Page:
If we ask where the story begins, we could go back to creation as the book of Genesis does, or we could go back to before time and space as John's gospel does. But today's first reading is the other important beginning, the beginning of the People of Israel, the beginning of the first covenant.
As chapter 12 of Genesis recounts the story it begins with a call — a call and a promise. Actually it begins with a command.
Go forth halak in Hebrew. The verb means simply to walk. In this case Abram is commanded to walk away from everything he knows. God promises great blessings if he can do this one simple thing.
I will make of you a great nation, and I will bless you; I will make your name great, so that you will be a blessing. I will bless those who bless you and curse those who curse you. All the communities of the earth shall find blessing in you.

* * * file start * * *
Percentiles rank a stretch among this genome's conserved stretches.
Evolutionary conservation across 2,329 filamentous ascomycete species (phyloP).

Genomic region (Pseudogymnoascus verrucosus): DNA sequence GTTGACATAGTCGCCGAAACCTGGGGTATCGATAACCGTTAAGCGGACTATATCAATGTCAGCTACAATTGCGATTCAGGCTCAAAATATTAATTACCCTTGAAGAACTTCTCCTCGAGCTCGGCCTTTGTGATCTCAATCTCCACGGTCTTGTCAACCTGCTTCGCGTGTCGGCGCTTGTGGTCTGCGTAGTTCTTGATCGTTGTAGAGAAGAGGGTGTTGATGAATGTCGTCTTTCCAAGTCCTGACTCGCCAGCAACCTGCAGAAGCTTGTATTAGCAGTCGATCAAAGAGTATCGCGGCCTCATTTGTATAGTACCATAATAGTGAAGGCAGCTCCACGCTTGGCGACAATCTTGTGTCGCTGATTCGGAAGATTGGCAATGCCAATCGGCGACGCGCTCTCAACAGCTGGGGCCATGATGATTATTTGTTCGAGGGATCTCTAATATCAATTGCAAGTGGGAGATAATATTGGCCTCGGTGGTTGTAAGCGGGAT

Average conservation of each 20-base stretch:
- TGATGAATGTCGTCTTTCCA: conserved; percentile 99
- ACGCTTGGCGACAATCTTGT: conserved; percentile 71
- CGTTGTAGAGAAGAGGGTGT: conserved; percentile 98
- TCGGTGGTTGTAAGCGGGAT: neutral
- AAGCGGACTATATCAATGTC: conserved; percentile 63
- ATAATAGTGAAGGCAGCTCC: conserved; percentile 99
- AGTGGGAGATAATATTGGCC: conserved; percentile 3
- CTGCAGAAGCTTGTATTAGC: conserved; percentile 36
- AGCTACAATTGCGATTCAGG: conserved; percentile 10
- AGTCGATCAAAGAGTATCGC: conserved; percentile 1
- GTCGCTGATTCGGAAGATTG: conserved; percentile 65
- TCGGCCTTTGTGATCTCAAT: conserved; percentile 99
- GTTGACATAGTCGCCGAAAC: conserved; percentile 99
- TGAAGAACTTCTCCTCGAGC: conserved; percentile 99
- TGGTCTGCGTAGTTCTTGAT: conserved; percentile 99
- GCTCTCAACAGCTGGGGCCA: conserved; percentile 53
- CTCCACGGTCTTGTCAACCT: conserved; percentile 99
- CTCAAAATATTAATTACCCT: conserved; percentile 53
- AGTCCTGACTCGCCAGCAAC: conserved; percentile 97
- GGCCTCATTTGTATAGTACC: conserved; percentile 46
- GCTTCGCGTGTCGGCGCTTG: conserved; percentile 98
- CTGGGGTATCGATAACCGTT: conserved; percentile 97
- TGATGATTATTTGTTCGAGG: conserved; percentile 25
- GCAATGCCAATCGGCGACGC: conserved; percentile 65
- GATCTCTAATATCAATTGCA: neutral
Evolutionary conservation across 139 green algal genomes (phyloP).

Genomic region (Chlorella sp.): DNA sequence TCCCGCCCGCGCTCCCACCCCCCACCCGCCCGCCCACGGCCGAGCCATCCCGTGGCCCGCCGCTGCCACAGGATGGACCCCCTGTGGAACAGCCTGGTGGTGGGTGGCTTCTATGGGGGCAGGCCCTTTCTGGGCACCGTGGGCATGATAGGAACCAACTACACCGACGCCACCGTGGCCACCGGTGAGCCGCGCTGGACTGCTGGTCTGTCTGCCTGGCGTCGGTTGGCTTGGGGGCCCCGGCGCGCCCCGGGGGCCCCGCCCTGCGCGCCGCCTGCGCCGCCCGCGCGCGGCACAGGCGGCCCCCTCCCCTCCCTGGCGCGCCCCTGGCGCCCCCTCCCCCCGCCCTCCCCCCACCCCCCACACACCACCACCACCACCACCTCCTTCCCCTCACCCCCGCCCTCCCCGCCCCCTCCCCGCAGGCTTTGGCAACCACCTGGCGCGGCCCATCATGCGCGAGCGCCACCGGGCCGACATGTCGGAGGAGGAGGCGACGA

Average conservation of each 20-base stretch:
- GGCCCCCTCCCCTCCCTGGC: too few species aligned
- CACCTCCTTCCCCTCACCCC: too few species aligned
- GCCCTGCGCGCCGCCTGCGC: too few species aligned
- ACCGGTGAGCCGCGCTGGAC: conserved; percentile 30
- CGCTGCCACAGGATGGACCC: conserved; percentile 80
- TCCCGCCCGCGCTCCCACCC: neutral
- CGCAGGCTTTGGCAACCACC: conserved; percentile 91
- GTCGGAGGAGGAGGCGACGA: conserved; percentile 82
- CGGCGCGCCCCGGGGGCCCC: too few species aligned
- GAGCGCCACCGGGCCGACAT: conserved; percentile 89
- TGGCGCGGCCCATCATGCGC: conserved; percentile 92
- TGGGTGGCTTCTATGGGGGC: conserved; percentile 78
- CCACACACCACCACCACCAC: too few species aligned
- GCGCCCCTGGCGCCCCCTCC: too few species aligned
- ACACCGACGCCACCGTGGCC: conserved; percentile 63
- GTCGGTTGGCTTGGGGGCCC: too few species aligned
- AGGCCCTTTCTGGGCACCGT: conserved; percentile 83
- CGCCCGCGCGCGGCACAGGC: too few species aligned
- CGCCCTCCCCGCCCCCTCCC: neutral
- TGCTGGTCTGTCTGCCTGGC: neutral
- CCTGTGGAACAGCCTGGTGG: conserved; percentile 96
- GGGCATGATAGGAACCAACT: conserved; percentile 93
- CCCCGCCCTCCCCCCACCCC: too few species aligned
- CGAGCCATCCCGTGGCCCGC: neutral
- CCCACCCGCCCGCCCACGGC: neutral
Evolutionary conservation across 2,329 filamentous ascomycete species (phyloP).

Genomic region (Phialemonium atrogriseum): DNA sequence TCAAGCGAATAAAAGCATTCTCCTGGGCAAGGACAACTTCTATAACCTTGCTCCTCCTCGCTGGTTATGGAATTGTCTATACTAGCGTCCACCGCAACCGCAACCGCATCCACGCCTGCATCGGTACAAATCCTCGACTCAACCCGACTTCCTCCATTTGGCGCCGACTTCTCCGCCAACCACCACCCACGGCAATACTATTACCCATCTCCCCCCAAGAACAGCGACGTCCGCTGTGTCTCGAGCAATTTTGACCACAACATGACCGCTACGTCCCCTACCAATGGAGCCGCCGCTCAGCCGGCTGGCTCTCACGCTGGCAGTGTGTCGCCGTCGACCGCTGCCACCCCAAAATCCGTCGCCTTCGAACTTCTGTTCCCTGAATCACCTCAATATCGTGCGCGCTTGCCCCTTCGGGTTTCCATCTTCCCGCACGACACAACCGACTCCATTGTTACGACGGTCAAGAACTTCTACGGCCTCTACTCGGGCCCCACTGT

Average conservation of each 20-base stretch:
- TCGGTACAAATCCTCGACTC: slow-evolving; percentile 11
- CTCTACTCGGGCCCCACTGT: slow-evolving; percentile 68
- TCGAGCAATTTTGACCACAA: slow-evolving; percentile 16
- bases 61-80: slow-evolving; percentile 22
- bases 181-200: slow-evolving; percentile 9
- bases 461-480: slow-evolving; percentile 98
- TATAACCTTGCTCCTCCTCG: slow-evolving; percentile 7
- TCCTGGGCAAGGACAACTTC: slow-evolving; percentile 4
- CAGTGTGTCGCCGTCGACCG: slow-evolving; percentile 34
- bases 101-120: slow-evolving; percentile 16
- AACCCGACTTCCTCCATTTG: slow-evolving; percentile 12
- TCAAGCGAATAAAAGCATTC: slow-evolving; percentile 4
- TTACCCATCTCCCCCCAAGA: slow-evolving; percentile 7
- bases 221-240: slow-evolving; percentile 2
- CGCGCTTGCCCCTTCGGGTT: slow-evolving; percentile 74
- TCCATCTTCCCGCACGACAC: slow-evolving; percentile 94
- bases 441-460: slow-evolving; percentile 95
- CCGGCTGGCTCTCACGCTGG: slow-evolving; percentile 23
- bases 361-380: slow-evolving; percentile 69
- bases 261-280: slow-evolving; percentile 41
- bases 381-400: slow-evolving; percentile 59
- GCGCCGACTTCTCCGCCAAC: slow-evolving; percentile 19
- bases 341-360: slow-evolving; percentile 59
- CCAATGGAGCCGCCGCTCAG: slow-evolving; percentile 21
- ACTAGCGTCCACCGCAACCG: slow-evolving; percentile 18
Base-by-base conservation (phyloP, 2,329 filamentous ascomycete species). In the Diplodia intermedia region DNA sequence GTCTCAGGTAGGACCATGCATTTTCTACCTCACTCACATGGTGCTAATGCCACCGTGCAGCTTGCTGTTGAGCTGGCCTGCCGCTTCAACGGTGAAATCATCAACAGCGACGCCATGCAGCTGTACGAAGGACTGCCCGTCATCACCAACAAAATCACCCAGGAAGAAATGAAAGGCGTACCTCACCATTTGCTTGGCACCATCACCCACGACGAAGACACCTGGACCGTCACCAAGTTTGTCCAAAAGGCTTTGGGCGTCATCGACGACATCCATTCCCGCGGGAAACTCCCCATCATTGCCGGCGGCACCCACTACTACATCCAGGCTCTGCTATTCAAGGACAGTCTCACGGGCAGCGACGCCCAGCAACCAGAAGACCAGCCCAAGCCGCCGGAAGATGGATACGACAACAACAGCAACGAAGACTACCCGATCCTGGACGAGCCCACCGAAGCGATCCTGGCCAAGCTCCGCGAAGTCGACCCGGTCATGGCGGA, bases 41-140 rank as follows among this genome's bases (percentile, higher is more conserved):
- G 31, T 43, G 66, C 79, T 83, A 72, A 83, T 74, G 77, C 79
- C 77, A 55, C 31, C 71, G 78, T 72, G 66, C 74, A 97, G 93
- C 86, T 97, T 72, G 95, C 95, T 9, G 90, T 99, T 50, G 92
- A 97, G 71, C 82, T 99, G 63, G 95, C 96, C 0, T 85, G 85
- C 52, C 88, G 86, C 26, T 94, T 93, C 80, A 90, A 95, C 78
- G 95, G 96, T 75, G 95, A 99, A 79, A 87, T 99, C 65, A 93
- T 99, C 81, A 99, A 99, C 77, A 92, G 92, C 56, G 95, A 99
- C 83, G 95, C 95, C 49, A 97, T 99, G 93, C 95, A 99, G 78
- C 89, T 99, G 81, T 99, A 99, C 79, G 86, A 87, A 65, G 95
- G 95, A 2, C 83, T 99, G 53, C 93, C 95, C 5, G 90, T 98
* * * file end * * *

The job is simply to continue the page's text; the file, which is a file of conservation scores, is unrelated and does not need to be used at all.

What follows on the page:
But it is not simple. God does not tell him where they are going. He is told only that he is to leave him home and go to "the land I will show you."
We call Abraham "our father in faith" and today's reading tells us why. Because the response of Abram is not given in words it is given in action. In Hebrew it is the past tense of the same verb God used in the command. God commanded him to walk and the response is Abram walked. He just gets up and walks away — from the known to the unknown.
This unnegotiated, unconditional trust in God is the beginning of the covenant that God will make with the people of Israel. When God makes the new and eternal covenant it will be Mary who says the unconditional yes to God's will.
Abram and Mary are the two models of perfect faith.
In yesterday's gospel we were told to not be afraid. Today and every day we can lead fearless lives if we start each day trying to imitate the faith of Abram and Mary.